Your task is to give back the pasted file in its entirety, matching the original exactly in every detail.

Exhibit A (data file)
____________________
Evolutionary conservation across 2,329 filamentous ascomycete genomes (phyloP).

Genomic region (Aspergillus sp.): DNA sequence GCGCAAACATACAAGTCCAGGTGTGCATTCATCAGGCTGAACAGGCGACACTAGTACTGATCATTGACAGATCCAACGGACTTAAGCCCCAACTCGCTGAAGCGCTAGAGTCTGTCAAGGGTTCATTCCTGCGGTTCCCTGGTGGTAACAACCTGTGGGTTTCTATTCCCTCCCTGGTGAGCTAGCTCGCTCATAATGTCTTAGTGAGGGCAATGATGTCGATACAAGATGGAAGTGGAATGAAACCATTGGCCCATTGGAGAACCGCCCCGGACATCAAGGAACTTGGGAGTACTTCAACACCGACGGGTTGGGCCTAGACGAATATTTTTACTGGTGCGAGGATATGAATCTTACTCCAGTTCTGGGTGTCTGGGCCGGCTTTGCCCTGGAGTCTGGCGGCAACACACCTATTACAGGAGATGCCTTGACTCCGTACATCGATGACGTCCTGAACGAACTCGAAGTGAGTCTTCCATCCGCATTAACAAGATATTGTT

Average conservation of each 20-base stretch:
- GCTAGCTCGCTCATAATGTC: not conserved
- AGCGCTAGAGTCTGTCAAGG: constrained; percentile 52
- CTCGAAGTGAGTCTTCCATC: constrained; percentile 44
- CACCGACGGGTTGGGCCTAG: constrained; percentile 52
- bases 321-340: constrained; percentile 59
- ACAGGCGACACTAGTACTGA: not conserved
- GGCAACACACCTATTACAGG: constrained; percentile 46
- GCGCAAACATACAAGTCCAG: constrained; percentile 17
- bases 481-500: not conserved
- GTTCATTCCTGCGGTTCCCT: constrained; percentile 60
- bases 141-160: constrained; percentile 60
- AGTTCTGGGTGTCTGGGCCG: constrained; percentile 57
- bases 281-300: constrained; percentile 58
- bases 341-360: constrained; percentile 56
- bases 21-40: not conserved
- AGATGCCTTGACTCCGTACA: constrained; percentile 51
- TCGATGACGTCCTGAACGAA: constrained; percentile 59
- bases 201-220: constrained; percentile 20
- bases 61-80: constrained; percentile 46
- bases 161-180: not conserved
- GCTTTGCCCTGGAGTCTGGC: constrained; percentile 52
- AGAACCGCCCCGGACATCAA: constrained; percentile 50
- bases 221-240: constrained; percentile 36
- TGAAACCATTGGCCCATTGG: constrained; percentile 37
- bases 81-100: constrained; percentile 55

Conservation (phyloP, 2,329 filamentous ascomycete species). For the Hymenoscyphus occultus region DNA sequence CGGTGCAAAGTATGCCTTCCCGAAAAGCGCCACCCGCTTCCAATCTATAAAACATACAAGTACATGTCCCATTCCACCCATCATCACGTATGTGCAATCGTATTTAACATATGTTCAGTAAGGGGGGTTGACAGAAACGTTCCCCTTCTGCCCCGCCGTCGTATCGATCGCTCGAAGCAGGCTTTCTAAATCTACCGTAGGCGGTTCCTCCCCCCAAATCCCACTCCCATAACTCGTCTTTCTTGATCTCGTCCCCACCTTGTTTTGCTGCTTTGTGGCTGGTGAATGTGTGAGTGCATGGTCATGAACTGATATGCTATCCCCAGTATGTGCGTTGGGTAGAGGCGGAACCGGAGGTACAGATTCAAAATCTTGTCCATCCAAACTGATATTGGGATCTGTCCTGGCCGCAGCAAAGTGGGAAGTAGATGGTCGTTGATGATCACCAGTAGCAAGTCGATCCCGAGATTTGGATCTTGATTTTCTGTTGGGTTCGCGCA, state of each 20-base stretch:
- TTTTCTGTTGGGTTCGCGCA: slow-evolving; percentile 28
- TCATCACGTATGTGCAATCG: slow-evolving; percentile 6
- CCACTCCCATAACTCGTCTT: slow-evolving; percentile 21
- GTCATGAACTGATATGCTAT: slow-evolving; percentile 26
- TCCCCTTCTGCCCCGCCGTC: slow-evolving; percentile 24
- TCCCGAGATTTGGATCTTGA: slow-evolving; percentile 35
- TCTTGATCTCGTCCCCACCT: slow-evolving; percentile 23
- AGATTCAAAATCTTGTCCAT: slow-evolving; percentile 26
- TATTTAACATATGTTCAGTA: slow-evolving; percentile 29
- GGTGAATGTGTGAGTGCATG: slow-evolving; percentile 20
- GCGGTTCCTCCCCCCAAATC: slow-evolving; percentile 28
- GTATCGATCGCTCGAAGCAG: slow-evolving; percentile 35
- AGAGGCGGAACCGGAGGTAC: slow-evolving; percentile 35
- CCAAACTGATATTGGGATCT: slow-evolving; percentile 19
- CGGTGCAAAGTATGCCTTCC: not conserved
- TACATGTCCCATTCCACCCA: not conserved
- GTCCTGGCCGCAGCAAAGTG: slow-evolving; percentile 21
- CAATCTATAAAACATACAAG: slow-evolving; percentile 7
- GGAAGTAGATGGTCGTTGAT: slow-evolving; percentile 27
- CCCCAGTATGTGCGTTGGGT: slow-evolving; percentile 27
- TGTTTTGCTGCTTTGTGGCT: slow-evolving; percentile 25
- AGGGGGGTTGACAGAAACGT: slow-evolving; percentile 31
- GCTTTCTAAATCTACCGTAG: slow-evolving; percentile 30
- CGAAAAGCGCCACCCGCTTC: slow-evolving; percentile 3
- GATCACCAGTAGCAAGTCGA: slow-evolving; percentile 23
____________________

Evolutionary conservation across 2,329 filamentous ascomycete genomes (phyloP).

Genomic region (Aspergillus sp.): DNA sequence GCGCAAACATACAAGTCCAGGTGTGCATTCATCAGGCTGAACAGGCGACACTAGTACTGATCATTGACAGATCCAACGGACTTAAGCCCCAACTCGCTGAAGCGCTAGAGTCTGTCAAGGGTTCATTCCTGCGGTTCCCTGGTGGTAACAACCTGTGGGTTTCTATTCCCTCCCTGGTGAGCTAGCTCGCTCATAATGTCTTAGTGAGGGCAATGATGTCGATACAAGATGGAAGTGGAATGAAACCATTGGCCCATTGGAGAACCGCCCCGGACATCAAGGAACTTGGGAGTACTTCAACACCGACGGGTTGGGCCTAGACGAATATTTTTACTGGTGCGAGGATATGAATCTTACTCCAGTTCTGGGTGTCTGGGCCGGCTTTGCCCTGGAGTCTGGCGGCAACACACCTATTACAGGAGATGCCTTGACTCCGTACATCGATGACGTCCTGAACGAACTCGAAGTGAGTCTTCCATCCGCATTAACAAGATATTGTT

Average conservation of each 20-base stretch:
- GCTAGCTCGCTCATAATGTC: not conserved
- AGCGCTAGAGTCTGTCAAGG: constrained; percentile 52
- CTCGAAGTGAGTCTTCCATC: constrained; percentile 44
- CACCGACGGGTTGGGCCTAG: constrained; percentile 52
- bases 321-340: constrained; percentile 59
- ACAGGCGACACTAGTACTGA: not conserved
- GGCAACACACCTATTACAGG: constrained; percentile 46
- GCGCAAACATACAAGTCCAG: constrained; percentile 17
- bases 481-500: not conserved
- GTTCATTCCTGCGGTTCCCT: constrained; percentile 60
- bases 141-160: constrained; percentile 60
- AGTTCTGGGTGTCTGGGCCG: constrained; percentile 57
- bases 281-300: constrained; percentile 58
- bases 341-360: constrained; percentile 56
- bases 21-40: not conserved
- AGATGCCTTGACTCCGTACA: constrained; percentile 51
- TCGATGACGTCCTGAACGAA: constrained; percentile 59
- bases 201-220: constrained; percentile 20
- bases 61-80: constrained; percentile 46
- bases 161-180: not conserved
- GCTTTGCCCTGGAGTCTGGC: constrained; percentile 52
- AGAACCGCCCCGGACATCAA: constrained; percentile 50
- bases 221-240: constrained; percentile 36
- TGAAACCATTGGCCCATTGG: constrained; percentile 37
- bases 81-100: constrained; percentile 55

Conservation (phyloP, 2,329 filamentous ascomycete species). For the Hymenoscyphus occultus region DNA sequence CGGTGCAAAGTATGCCTTCCCGAAAAGCGCCACCCGCTTCCAATCTATAAAACATACAAGTACATGTCCCATTCCACCCATCATCACGTATGTGCAATCGTATTTAACATATGTTCAGTAAGGGGGGTTGACAGAAACGTTCCCCTTCTGCCCCGCCGTCGTATCGATCGCTCGAAGCAGGCTTTCTAAATCTACCGTAGGCGGTTCCTCCCCCCAAATCCCACTCCCATAACTCGTCTTTCTTGATCTCGTCCCCACCTTGTTTTGCTGCTTTGTGGCTGGTGAATGTGTGAGTGCATGGTCATGAACTGATATGCTATCCCCAGTATGTGCGTTGGGTAGAGGCGGAACCGGAGGTACAGATTCAAAATCTTGTCCATCCAAACTGATATTGGGATCTGTCCTGGCCGCAGCAAAGTGGGAAGTAGATGGTCGTTGATGATCACCAGTAGCAAGTCGATCCCGAGATTTGGATCTTGATTTTCTGTTGGGTTCGCGCA, state of each 20-base stretch:
- TTTTCTGTTGGGTTCGCGCA: slow-evolving; percentile 28
- TCATCACGTATGTGCAATCG: slow-evolving; percentile 6
- CCACTCCCATAACTCGTCTT: slow-evolving; percentile 21
- GTCATGAACTGATATGCTAT: slow-evolving; percentile 26
- TCCCCTTCTGCCCCGCCGTC: slow-evolving; percentile 24
- TCCCGAGATTTGGATCTTGA: slow-evolving; percentile 35
- TCTTGATCTCGTCCCCACCT: slow-evolving; percentile 23
- AGATTCAAAATCTTGTCCAT: slow-evolving; percentile 26
- TATTTAACATATGTTCAGTA: slow-evolving; percentile 29
- GGTGAATGTGTGAGTGCATG: slow-evolving; percentile 20
- GCGGTTCCTCCCCCCAAATC: slow-evolving; percentile 28
- GTATCGATCGCTCGAAGCAG: slow-evolving; percentile 35
- AGAGGCGGAACCGGAGGTAC: slow-evolving; percentile 35
- CCAAACTGATATTGGGATCT: slow-evolving; percentile 19
- CGGTGCAAAGTATGCCTTCC: not conserved
- TACATGTCCCATTCCACCCA: not conserved
- GTCCTGGCCGCAGCAAAGTG: slow-evolving; percentile 21
- CAATCTATAAAACATACAAG: slow-evolving; percentile 7
- GGAAGTAGATGGTCGTTGAT: slow-evolving; percentile 27
- CCCCAGTATGTGCGTTGGGT: slow-evolving; percentile 27
- TGTTTTGCTGCTTTGTGGCT: slow-evolving; percentile 25
- AGGGGGGTTGACAGAAACGT: slow-evolving; percentile 31
- GCTTTCTAAATCTACCGTAG: slow-evolving; percentile 30
- CGAAAAGCGCCACCCGCTTC: slow-evolving; percentile 3
- GATCACCAGTAGCAAGTCGA: slow-evolving; percentile 23